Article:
Argued before FREEDMAN, P. J., and GILDERSLEEVE and MacLEAN, JJ.

Henry A. Robinson, F. A. Gaynor, and Bayard H. Ames, for appellant.

John C. Robinson, for respondent.

MacLEAN, J. The plaintiff assumed direction of the defendant's servant and control of its machinery, which latter, not being adapted to his wants, he supplemented with an improvised appliance. He was hurt, as he claims, through the negligent disobedience by the servant of the orders given him, and has recovered a judgment.

For this the defendant was not liable, nor could he be made so either by statute or by judicial legislation. The versions of the accident, as testified to by the witnesses for the plaintiff and the defendant, are not very dissimilar. That most favorable to the plaintiff was given by himself. He was a police constable, and on the morning of the 4th day of December, 1901, he noticed on his post on Third avenue that the cars were not moving, and going up there found a big coal truck in such a position as to block both the north and south bound tracks. He ordered the driver to get out of the way, but the street being slippery, and the grade upward, the beasts could not budge their load. Then the plaintiff placed a beam about five feet long against the rear of the coal truck, and told the motorman very distinctly to come up slowly until the bumper of the car touched the rear end of the beam. Then the policeman was to get out, and the motorman was to push, and try and start the wagon. He heard the car start suddenly, looked up, and the car was coming full speed. It hit the end of the beam first, and smashed it all to pieces, and jammed the officer up against the end of the car, which was still pushing, with power on.

He had to walk four or five steps before the motorman would turn off the power; so that he was forced, between the car and the truck, to walk as best he could about three or four steps—was, in fact, carried that far before the power was shut off. It was the plaintiff's duty, he said, to move the truck off the tracks, and it was his suggestion to do it in that way. He

84 N.Y.S.—20

and 118 New York State Reporter put the heavy piece of wood against the back of the truck, and told the motorman to come on, and to stop the car when he hit the end of the bumper, which he did not do. The only thing he did not do as the plaintiff told him to do was that he started his car quicker than he was told to, and he did not stop it when it touched the end of the beam.

The plaintiff claimed to act as in duty bound under section 315 of the Greater New York Charter (Laws 1897, p. 113, c. 378), providing, in language used in statutes for nearly 40 years: “It is hereby made the duty of the police department and force, at all times of day and night, and the members of such force are hereby thereunto empowered to * * * regulate the movement of teams and vehicles in street.” Under that statute, the plaintiff might direct the movements of defendant's vehicle to and fro, for the purpose of clearing the street, or keep it still altogether; but he could not utilize the motive power for the movement of other vehicles, nor could he direct the defendant's servant to put the vehicle to a use for which he was not employed, and to which the defendant had, so far as appears in these papers, never assented, expressly or impliedly. Whatever was necessary or proper for the service of the defendant was within the motorman's authority, but that was limited to its appropriate use. He was not authorized to depart from his defined function in order to operate the car in a manner foreign to the purpose of his employer. Pushing the coal truck up the grade was work which the motorman did primarily for the policeman, and in so doing he used the power and vehicle of the defendant for what was not contemplated either in its construction or operation or in his own employment. The motorman, it is true, denies that he was negligent, or that he in any wise disobeyed the instructions given by his incidental employer, the policeman. That matters not here, however, as his negligence, if any, was not the negligence of the defendant.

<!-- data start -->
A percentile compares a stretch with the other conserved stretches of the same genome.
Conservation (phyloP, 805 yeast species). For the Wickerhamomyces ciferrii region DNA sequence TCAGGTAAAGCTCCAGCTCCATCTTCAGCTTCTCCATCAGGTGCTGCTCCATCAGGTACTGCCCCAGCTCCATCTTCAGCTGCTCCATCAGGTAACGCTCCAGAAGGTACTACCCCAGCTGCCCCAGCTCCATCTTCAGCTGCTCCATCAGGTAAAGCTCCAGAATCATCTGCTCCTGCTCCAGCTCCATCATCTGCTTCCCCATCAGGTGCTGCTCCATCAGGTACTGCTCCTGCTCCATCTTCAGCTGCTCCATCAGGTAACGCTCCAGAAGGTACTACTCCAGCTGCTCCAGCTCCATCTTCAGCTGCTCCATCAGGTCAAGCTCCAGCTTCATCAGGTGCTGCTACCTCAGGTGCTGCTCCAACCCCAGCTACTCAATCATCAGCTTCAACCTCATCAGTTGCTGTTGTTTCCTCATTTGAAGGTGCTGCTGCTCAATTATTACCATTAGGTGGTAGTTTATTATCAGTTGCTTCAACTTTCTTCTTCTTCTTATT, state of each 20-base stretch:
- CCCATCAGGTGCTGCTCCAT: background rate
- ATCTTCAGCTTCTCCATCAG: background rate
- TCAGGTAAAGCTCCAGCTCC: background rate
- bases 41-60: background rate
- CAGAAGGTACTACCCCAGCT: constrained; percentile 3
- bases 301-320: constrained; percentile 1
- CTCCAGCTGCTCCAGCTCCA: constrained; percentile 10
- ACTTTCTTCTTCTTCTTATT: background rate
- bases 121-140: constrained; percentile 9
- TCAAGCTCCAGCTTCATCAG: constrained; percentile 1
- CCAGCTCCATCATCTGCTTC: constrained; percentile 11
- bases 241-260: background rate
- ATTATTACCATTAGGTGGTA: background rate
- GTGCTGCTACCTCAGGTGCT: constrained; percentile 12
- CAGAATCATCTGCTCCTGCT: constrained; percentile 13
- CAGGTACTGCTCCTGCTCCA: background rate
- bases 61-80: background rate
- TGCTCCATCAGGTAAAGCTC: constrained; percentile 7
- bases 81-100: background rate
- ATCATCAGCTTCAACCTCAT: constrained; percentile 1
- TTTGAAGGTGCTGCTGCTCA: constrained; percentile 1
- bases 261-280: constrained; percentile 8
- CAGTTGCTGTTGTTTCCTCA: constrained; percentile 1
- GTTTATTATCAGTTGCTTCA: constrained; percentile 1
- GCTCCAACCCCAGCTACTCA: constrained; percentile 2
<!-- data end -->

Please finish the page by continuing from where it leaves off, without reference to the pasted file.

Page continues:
Judgment reversed, and a new trial ordered, with costs to appellant to abide the event. All concur.

(87 App. Div. 317.)

KIELEY et al. v. BARRON & COOKE HEATING & POWER CO. (Supreme Court, Appellate Division, First Department. November 6, 1903.) 1. COMPLAINT-VERIFICATION-EFFECT.

The verification of a complaint to the effect that the allegations are true except as to those matters therein stated to be alleged on informa tion and belief, and that those are believed to be true, where all the alle. gations of the complaint are positive, is equivalent to an unqualified veri

fication that the allegations are true to the knowledge of the affiant. 2. CORPORATIONS--TEMPORARY RECEIVER-AUTHORITY OF COURT.

Code Civ. Proc. & 1788, authorizing the court in actions against corporations to appoint a receiver at any stage thereof, does not justify the appointment of a receiver on the allegations of the complaint alone before the expiration of the time for defendant to answer, the appointment before final judgment not being authorized except where it satisfactorily appears that it is necessary to the protection of plaintiff's rights.

1. See Pleading, vol. 39, Cent. Dig. $ 894.